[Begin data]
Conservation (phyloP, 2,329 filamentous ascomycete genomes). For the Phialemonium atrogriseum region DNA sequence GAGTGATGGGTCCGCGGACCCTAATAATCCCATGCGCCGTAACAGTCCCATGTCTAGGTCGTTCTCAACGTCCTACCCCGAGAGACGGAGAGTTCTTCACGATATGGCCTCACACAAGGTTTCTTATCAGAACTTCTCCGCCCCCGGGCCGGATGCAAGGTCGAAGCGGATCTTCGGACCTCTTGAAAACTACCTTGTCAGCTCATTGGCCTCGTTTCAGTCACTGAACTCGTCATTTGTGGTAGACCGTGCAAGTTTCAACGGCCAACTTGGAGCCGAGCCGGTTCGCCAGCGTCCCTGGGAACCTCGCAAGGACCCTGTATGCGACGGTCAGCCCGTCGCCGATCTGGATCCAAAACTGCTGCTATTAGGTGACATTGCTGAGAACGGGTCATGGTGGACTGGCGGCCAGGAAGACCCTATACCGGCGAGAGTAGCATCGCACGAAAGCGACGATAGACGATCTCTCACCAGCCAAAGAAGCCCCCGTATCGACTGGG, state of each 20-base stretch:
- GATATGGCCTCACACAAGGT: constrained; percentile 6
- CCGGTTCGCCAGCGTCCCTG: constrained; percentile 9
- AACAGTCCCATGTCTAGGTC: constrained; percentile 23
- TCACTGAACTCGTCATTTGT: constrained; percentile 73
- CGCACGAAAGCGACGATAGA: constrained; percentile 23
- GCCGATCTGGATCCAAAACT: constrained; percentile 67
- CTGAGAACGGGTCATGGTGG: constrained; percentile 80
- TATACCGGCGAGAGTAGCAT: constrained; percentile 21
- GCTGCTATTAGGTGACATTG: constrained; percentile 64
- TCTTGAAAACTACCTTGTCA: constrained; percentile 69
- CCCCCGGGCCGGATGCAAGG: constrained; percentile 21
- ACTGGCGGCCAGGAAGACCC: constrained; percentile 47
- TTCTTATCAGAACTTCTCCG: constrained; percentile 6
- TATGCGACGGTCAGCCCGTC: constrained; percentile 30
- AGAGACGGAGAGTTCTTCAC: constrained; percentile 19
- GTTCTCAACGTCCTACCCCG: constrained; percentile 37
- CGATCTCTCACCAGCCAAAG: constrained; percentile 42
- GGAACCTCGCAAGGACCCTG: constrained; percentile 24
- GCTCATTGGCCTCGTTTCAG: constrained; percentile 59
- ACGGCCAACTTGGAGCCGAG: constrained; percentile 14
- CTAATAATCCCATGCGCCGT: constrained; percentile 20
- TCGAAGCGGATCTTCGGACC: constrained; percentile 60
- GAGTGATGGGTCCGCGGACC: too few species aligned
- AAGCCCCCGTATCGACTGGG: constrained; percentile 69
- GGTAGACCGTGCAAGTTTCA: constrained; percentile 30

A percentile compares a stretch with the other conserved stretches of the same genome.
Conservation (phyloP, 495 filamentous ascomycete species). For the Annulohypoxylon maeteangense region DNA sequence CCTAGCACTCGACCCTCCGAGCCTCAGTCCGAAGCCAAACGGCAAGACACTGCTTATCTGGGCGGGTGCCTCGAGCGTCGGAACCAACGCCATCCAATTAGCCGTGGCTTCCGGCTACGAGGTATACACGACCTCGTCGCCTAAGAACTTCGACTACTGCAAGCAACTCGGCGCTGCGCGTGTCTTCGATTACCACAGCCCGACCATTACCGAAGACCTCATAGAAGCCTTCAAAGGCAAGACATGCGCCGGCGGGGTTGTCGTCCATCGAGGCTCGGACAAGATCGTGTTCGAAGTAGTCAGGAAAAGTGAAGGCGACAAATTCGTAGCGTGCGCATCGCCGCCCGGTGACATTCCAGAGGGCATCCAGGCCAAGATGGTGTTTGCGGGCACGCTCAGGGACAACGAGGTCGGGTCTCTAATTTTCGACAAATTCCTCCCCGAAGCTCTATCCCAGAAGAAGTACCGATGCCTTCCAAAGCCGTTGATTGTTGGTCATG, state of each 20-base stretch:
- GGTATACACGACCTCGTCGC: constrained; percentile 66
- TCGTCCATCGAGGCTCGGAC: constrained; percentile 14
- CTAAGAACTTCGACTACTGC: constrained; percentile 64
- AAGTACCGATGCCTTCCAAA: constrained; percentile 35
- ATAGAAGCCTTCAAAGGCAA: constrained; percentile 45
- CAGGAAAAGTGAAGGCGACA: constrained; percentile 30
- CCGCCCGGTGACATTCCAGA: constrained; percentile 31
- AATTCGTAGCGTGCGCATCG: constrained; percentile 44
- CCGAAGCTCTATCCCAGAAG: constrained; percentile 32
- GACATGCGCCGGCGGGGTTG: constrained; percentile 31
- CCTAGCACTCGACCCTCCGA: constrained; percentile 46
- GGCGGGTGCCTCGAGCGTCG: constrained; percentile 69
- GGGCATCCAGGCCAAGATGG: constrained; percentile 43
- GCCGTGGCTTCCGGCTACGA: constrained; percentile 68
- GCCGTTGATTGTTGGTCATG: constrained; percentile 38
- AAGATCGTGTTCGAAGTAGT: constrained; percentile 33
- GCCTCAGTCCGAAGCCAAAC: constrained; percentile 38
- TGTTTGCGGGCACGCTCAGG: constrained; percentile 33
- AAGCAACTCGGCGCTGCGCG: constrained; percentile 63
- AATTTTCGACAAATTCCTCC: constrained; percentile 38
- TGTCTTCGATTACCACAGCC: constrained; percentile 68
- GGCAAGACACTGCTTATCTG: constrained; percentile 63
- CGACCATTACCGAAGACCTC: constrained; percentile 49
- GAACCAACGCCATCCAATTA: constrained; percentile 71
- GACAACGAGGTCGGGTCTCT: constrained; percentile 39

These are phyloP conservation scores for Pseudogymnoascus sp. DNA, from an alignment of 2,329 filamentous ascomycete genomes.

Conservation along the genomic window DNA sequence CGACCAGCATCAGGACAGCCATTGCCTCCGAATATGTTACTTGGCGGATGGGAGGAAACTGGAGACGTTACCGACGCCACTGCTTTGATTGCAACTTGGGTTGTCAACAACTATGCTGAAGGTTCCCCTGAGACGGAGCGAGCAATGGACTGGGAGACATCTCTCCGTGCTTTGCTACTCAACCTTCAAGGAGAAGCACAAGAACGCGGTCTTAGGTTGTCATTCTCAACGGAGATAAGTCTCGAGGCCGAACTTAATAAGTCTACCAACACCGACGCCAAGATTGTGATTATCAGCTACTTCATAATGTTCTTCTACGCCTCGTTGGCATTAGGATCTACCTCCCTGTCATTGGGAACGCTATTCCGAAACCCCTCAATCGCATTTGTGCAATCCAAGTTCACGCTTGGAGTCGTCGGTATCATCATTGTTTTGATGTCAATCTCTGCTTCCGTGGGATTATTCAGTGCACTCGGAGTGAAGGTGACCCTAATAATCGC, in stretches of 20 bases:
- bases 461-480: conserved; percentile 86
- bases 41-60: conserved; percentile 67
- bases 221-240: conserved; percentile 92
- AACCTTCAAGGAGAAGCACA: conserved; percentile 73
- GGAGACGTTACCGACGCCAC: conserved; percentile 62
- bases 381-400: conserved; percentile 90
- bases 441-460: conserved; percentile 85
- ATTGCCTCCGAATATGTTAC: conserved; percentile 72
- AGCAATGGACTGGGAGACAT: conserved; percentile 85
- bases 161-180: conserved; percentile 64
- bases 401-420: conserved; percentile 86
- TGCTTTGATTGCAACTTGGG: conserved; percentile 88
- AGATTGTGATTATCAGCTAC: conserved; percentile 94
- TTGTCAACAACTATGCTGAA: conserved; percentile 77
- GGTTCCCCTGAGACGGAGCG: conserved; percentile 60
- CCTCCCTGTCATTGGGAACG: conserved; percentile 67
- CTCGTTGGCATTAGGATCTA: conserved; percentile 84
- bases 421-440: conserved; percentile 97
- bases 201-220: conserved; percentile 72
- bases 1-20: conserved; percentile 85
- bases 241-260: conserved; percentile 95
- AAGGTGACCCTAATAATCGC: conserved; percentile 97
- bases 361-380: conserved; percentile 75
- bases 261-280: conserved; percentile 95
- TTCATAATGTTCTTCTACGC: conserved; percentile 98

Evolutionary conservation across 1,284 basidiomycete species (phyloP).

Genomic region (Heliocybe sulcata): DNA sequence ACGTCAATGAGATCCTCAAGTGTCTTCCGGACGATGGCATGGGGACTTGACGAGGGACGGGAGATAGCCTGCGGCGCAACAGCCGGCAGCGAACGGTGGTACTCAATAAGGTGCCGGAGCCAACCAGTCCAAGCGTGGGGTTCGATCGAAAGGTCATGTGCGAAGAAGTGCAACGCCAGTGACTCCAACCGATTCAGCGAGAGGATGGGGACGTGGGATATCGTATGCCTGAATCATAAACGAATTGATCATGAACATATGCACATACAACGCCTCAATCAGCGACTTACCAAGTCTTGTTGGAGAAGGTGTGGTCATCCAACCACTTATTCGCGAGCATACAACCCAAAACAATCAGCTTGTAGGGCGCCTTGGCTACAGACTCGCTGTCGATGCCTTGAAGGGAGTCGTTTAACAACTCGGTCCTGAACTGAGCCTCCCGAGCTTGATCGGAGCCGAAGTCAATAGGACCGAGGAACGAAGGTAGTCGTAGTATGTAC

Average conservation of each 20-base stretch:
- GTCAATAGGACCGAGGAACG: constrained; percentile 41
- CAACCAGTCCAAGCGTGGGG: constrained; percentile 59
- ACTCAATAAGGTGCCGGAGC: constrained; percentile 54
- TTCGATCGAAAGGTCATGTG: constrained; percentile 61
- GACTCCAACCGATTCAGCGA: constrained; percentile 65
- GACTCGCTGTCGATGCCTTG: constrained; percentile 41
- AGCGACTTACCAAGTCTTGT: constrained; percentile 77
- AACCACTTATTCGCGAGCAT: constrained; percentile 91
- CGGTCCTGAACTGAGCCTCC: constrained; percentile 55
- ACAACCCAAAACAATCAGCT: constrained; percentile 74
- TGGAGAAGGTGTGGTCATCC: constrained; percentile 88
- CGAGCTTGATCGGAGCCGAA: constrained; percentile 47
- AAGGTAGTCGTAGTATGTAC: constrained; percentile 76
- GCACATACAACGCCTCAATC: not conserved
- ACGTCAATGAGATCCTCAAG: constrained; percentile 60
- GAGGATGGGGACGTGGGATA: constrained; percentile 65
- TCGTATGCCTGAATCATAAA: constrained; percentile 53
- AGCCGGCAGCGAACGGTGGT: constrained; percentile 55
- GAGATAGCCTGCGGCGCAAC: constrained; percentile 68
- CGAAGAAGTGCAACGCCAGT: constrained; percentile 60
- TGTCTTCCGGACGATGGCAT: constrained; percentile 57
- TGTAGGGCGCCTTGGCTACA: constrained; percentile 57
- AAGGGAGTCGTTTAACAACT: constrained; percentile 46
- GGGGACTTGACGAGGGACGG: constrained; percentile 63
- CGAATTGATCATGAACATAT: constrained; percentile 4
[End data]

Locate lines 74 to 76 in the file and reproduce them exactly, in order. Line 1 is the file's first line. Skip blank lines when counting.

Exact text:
- bases 201-220: conserved; percentile 72
- bases 1-20: conserved; percentile 85
- bases 241-260: conserved; percentile 95